This opinion deals with the new Strategy for the future of Schengen issued by the European Commission last June. The Strategy is part of a broader effort to update and strengthen Schengen, which also includes a proposal to amend the regulation on the Schengen evaluation and monitoring mechanism. In this opinion, the EESC welcomes the Commission's Strategy towards a fully functioning and resilient Schengen area and reaffirms its full support for the principles underlying Schengen cooperation. Nevertheless the opinion also advances some concerns, such as: reports of fundamental rights violations at the EU's external borders; the semi-permanent reintroduction of border controls at parts of Member States internal borders and the negative economic and social impact this has had on businesses, and in particular frontier workers, border communities and Euroregions.
Socijalna pitanja - Related Opinions
In this opinion, the EESC recalls that media freedom, including the safety and security of journalists, and media pluralism are cornerstones of liberal democracy. It therefore notes with regrets that the developments within the EU are alarming and calls for urgent steps by Member States and the EU, including through the use of the new general regime of budget conditionality. The EESC welcomes the broad range of reports and initiatives by the European Parliament and the Commission, including the Commission's plan for a "European Media Freedom Act". It also supports measures to increase the safety of journalists and underlines the necessity of a legal ban on Strategic Lawsuit Against Public Participation (SLAPP). The EESC supports the idea of a European Agency to bolster media skills of EU citizens through educational programmes. It also proposes the creation of a fully independent European public service broadcaster.
In this opinion, the EESC underlines that the Action Plan on the European Pillar of Social Rights should be based on concreteness and tangibility, with actions that are measurable and accompanied by monitoring frameworks jointly agreed among relevant stakeholders and encompassing the social, environmental, and economic criteria. The EESC acknowledges the diversity and the common basis of social models across the EU. Competitiveness and higher productivity based on skills and knowledge are a sound recipe for maintaining the well-being of European societies. The EESC further believes that greater efforts can be made at EU and Member State level in the area of combating poverty, in line with the first Sustainable Development Goal under the UN 2030 Agenda.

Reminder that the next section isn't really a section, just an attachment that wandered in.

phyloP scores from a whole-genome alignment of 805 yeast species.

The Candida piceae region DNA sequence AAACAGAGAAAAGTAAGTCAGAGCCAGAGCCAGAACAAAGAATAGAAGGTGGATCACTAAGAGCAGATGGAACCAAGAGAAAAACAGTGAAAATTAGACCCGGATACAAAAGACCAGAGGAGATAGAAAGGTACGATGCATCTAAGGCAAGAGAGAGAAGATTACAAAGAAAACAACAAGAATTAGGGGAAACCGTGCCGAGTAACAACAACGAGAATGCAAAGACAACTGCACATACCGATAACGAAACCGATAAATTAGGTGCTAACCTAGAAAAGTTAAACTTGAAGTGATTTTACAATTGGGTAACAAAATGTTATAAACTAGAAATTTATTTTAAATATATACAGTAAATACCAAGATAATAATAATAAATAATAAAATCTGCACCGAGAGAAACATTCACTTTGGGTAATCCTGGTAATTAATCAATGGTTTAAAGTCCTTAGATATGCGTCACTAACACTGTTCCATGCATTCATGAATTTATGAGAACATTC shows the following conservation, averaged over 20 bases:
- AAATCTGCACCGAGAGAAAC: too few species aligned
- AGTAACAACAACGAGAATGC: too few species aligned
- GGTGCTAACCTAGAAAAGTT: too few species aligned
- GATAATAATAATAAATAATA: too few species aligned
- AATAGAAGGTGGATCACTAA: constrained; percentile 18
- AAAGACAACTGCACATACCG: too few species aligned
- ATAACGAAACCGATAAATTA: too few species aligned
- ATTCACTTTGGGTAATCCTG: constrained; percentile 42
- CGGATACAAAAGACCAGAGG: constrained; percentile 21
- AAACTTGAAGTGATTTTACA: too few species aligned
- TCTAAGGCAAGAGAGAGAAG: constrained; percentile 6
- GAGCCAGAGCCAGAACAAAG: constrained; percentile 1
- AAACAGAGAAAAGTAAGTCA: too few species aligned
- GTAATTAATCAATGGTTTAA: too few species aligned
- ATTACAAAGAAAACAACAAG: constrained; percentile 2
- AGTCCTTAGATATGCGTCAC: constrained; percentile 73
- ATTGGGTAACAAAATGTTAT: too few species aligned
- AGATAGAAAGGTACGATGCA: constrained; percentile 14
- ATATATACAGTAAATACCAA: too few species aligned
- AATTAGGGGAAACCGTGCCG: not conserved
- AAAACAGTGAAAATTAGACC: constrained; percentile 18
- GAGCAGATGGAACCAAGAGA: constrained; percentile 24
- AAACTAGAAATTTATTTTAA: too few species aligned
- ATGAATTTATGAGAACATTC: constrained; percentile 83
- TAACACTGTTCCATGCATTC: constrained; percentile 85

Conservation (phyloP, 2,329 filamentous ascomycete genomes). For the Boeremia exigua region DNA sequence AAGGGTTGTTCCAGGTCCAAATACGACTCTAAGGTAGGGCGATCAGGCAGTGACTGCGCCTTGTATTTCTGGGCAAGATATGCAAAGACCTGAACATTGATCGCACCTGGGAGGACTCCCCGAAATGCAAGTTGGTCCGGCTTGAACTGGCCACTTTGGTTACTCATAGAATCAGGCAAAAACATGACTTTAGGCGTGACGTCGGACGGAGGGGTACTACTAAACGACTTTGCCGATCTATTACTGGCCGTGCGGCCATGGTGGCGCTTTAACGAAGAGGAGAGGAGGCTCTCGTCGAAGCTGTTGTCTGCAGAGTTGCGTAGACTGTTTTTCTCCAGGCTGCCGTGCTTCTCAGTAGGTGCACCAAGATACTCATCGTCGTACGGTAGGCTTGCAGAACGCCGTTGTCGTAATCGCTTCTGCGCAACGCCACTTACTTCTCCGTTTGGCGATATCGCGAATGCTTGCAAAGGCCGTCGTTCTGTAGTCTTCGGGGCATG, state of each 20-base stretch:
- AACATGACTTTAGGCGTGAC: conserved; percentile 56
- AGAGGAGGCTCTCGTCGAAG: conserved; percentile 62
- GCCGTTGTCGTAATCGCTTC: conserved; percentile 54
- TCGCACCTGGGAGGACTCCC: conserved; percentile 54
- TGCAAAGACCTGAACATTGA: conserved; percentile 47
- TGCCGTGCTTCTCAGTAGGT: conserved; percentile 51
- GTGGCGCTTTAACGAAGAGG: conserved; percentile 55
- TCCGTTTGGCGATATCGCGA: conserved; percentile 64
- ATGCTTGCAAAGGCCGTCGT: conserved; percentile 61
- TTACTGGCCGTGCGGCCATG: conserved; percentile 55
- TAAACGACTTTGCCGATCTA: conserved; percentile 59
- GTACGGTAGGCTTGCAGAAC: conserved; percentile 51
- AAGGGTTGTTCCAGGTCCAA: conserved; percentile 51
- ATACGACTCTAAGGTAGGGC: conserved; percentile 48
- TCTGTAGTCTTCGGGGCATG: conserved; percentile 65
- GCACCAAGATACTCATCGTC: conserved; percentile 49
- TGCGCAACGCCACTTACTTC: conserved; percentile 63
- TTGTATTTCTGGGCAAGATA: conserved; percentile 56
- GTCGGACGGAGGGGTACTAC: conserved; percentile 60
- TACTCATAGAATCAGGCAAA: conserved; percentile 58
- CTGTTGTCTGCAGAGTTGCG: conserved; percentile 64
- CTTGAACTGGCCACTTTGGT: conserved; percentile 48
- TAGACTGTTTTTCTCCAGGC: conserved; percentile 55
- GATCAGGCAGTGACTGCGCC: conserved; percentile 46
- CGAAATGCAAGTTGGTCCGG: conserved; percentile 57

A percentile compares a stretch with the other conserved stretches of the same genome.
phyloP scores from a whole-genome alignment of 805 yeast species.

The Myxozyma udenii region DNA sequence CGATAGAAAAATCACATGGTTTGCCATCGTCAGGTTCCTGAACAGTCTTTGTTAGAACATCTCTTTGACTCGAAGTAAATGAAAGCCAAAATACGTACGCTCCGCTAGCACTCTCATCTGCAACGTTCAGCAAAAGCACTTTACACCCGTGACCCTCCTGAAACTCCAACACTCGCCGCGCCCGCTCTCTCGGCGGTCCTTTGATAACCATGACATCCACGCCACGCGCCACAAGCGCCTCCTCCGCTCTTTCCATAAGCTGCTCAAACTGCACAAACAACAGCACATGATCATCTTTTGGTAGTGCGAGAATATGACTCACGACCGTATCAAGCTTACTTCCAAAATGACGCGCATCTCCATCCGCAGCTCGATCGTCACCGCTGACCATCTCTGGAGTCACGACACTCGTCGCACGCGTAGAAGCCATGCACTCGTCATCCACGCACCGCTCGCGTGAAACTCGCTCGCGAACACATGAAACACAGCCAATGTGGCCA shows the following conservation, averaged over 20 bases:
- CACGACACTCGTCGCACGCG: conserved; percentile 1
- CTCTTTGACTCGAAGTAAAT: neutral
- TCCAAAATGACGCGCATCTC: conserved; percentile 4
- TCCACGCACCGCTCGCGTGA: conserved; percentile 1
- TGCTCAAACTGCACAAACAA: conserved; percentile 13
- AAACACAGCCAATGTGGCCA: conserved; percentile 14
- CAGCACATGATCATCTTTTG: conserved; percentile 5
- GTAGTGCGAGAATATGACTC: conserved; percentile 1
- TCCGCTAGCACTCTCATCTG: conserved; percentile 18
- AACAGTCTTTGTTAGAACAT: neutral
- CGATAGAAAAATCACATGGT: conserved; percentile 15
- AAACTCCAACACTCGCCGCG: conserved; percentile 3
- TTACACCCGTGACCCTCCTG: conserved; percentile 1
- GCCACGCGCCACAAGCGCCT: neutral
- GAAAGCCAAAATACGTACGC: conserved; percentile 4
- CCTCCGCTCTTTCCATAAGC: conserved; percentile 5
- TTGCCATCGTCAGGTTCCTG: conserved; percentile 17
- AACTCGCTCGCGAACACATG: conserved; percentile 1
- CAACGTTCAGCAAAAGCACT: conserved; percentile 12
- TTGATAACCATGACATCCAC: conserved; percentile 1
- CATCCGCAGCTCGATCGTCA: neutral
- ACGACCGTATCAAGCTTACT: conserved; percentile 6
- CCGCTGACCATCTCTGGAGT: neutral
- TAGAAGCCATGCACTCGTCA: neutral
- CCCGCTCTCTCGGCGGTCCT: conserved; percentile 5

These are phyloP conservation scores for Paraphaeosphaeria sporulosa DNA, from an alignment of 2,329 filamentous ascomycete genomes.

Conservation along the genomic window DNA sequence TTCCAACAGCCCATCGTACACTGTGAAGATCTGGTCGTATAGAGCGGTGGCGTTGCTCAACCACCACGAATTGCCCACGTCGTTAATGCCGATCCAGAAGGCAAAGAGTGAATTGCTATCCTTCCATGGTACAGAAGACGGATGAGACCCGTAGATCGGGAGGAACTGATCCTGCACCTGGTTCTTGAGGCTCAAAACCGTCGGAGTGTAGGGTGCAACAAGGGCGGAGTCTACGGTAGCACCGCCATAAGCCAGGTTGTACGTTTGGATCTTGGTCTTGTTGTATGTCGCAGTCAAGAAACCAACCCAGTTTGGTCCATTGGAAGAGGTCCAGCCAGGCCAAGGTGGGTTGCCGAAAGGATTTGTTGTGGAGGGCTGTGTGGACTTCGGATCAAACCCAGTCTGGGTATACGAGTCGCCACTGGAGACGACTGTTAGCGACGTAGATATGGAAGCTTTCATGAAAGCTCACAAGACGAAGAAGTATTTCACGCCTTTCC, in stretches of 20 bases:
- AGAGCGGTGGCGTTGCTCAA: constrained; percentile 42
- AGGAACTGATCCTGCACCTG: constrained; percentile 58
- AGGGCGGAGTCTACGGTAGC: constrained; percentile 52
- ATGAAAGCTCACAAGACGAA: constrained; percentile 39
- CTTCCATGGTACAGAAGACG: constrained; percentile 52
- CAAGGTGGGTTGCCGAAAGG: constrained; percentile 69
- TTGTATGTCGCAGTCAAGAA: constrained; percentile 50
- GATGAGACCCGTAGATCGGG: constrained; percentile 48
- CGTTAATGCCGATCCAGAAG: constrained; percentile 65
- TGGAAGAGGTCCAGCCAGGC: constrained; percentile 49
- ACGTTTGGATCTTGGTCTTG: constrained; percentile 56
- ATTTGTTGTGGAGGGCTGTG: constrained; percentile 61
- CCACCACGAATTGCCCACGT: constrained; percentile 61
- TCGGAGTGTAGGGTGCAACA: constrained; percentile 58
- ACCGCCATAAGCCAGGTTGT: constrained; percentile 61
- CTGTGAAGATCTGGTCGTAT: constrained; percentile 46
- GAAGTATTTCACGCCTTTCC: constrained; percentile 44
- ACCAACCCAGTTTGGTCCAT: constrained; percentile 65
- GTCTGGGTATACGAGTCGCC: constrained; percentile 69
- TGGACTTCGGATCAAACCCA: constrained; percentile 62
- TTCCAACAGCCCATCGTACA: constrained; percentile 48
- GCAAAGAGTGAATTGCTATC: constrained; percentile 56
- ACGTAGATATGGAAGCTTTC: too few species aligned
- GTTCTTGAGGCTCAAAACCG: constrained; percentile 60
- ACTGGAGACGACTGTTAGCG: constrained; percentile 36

The EESC welcomes the new EU Disability Rights Strategy, acknowledging that it is a clear step forward compared with the previous one. It is however concerned about the lack of binding measures and hard legislation implementing the Strategy.
Among other recommendations, the Committee regrets the lack of specific actions addressing the needs of women and girls with disabilities and calls for a specific flagship initiative in the second half of the period of the Strategy. It also calls for the full involvement and participation of organisations of persons with disabilities in the proposed Disability Platform. As regarding the Recovery and Resilience Facility (RRF), the EESC feels it should be strongly linked to the Disability Strategy and used to help persons with disabilities recovering from the pandemic.
This opinion is the EESC's contribution to the implementation of the European Democracy Action Plan (EDAP) published by the European Commission in December 2020. The EESC welcomes the document, which it views as both positive and necessary, and recommends that the European Commission add to it a specific pillar for the involvement of civil society and social partners and the promotion of labour democracy. Indeed, the EESC regrets that the EDAP has failed to address the important role of the social contract, social dialogue and collective bargaining in reducing inequalities and encouraging Europeans to embrace democratic ideals. The EESC also believes that greater emphasis should be placed on civil dialogue, and it therefore reiterates its call for the creation of an annual Civil Society Forum on Fundamental Rights and the Rule of Law (SOC/627).